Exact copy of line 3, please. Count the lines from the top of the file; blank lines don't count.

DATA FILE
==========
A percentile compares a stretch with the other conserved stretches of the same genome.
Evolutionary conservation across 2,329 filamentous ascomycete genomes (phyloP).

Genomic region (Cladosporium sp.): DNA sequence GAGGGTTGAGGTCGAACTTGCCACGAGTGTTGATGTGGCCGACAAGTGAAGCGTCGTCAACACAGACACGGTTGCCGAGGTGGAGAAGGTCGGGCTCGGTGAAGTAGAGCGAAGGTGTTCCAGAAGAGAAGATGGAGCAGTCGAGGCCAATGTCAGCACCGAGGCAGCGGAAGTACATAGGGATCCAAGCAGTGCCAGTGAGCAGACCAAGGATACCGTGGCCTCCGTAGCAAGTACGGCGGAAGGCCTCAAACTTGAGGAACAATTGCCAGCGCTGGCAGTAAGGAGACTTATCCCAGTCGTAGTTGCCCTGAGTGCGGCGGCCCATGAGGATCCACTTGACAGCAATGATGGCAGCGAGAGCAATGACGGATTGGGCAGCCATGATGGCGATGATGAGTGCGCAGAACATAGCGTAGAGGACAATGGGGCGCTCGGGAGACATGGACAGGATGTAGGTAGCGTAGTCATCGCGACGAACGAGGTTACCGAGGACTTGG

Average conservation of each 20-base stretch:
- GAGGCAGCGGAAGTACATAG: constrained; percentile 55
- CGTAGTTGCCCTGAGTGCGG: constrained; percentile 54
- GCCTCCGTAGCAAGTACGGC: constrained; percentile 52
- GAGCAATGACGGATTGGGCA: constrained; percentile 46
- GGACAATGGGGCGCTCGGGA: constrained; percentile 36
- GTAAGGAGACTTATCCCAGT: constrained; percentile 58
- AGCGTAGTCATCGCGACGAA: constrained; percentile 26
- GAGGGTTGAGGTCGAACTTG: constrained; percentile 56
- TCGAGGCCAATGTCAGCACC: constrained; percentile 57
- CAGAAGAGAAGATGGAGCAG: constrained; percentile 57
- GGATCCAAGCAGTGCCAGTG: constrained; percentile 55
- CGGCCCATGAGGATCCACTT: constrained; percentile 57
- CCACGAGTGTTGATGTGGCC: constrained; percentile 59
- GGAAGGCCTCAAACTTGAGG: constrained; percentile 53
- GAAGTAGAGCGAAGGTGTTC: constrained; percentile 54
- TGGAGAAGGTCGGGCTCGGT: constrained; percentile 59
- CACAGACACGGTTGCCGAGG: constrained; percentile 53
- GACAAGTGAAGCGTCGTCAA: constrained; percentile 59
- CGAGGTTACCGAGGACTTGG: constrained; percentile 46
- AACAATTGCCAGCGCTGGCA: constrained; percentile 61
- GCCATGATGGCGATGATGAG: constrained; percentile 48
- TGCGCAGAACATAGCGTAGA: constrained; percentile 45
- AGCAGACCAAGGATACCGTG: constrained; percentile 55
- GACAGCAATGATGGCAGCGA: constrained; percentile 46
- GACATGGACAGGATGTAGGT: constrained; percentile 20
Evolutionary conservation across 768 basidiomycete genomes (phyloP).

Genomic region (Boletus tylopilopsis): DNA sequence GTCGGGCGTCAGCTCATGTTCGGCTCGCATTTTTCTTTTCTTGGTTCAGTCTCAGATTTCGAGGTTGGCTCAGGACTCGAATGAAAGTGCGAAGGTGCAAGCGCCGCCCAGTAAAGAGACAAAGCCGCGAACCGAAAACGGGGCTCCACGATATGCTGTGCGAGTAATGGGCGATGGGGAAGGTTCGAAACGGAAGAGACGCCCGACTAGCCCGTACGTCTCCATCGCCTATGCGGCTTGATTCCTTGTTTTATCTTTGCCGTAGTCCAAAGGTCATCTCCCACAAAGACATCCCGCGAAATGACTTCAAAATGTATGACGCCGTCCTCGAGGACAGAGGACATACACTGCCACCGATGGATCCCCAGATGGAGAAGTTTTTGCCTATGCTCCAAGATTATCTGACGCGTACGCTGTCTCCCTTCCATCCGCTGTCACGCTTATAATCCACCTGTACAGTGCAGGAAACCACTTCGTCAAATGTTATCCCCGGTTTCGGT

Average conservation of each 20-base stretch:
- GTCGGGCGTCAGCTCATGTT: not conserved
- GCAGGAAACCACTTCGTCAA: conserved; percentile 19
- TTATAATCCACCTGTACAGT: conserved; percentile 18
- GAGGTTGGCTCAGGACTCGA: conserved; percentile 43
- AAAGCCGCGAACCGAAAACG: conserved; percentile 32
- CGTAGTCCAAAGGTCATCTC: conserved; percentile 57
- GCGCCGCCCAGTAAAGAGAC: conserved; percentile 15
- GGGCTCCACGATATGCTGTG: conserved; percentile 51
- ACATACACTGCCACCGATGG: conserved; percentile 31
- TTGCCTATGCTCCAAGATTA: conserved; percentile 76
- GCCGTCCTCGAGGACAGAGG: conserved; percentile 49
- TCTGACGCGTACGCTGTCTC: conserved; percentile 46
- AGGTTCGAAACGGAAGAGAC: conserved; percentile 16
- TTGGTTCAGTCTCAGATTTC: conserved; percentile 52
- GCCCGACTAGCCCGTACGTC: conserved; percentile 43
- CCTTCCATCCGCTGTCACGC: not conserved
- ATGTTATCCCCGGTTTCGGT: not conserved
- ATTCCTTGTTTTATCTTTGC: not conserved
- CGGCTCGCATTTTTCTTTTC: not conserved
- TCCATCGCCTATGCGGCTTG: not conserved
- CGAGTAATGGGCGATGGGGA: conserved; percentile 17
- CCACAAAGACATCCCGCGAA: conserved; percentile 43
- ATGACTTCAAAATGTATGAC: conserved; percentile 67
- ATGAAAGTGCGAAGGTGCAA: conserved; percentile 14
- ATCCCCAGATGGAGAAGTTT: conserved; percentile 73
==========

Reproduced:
Genomic region (Cladosporium sp.): DNA sequence GAGGGTTGAGGTCGAACTTGCCACGAGTGTTGATGTGGCCGACAAGTGAAGCGTCGTCAACACAGACACGGTTGCCGAGGTGGAGAAGGTCGGGCTCGGTGAAGTAGAGCGAAGGTGTTCCAGAAGAGAAGATGGAGCAGTCGAGGCCAATGTCAGCACCGAGGCAGCGGAAGTACATAGGGATCCAAGCAGTGCCAGTGAGCAGACCAAGGATACCGTGGCCTCCGTAGCAAGTACGGCGGAAGGCCTCAAACTTGAGGAACAATTGCCAGCGCTGGCAGTAAGGAGACTTATCCCAGTCGTAGTTGCCCTGAGTGCGGCGGCCCATGAGGATCCACTTGACAGCAATGATGGCAGCGAGAGCAATGACGGATTGGGCAGCCATGATGGCGATGATGAGTGCGCAGAACATAGCGTAGAGGACAATGGGGCGCTCGGGAGACATGGACAGGATGTAGGTAGCGTAGTCATCGCGACGAACGAGGTTACCGAGGACTTGG